UNAMA chief: Taliban’s bans on women isolate Afghanistan internationally

Roza Otunbayeva, the head of the United Nations Assistance Mission in Afghanistan (UNAMA), on Wednesday asserted that the stringent restrictions imposed by the Taliban on women and girls in Afghanistan have resulted in the country’s isolation within the international community.

During her address to the Organization of Islamic Cooperation’s International Conference on Women in Islam, Otunbayeva underlined that these limitations not only have distanced Afghanistan from the global community but have also emphasized the challenging circumstances faced by the nation.

UNAMA has stressed the importance of this conference as a platform to keep the dire situation of Afghan women in the global spotlight, considering the severe constraints placed on them by the Taliban.

UNAMA stated, “The message of the OIC and its Member States, the collective voice of the Muslim world, must be heard in #Afghanistan: that women are indispensable parts of any national journey of transformation, development, and growth.”

Otunbayeva emphasized that the limitations on women and girls have now become an integral part of the governing system instituted by the Taliban.

She remarked, “De facto authorities are governing at the expense of the most fundamental rights of half of the Afghan population: its women and girls.”

The UNAMA Head also shared insights gained from regular consultations with Afghan women, revealing a clear divide in opinions regarding the recognition of de facto authorities.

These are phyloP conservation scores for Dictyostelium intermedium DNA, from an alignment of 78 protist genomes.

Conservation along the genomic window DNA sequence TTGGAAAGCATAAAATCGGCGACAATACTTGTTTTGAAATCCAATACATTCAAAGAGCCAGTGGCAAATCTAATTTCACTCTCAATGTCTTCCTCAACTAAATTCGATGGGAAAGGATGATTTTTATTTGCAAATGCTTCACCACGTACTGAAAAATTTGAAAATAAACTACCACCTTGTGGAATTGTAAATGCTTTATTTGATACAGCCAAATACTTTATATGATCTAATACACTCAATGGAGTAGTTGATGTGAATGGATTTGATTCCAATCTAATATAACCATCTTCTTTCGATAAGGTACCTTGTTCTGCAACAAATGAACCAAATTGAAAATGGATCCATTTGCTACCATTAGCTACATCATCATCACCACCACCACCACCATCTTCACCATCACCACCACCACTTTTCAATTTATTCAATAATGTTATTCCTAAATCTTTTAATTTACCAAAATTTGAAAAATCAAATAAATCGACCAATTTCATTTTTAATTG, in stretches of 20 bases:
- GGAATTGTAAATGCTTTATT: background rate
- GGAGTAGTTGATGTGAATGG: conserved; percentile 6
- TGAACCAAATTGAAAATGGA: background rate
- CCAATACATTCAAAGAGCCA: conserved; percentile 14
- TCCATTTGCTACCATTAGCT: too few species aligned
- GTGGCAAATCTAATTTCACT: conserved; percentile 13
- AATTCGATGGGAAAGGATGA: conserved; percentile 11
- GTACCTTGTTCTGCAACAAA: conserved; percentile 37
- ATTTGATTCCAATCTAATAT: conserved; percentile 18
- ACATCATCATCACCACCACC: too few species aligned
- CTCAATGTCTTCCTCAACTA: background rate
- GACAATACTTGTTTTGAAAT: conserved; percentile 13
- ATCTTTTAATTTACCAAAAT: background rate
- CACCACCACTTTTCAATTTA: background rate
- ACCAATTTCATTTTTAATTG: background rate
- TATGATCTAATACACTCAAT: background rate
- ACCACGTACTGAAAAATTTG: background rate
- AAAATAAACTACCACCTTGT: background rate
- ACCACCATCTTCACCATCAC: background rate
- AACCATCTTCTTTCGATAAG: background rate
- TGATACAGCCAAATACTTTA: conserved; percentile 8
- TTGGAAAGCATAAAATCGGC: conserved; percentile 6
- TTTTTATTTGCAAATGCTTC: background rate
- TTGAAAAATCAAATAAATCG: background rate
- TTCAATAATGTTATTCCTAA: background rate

“An overwhelming 46 percent of women express their firm belief that recognition should not occur under any circumstances,” Otunbayeva disclosed. “Additionally, 50 percent of women shared the view that recognition should be granted only once de facto authorities lift the restrictions on women’s education, employment, and their meaningful participation in inclusive government.”

Since the Taliban assumed power in August 2021, the group has faced extensive criticism for imposing severe restrictions on women and girls. They have banned teenage girls from secondary and high school, as well as women from pursuing university education. Moreover, women are prohibited from working for international and national government and non-government organizations, except in medical and educational fields.

Despite these imposed restrictions, the Taliban has insisted that these measures are temporary, with the government aiming to establish an “Islamic environment” for women and girls’ education.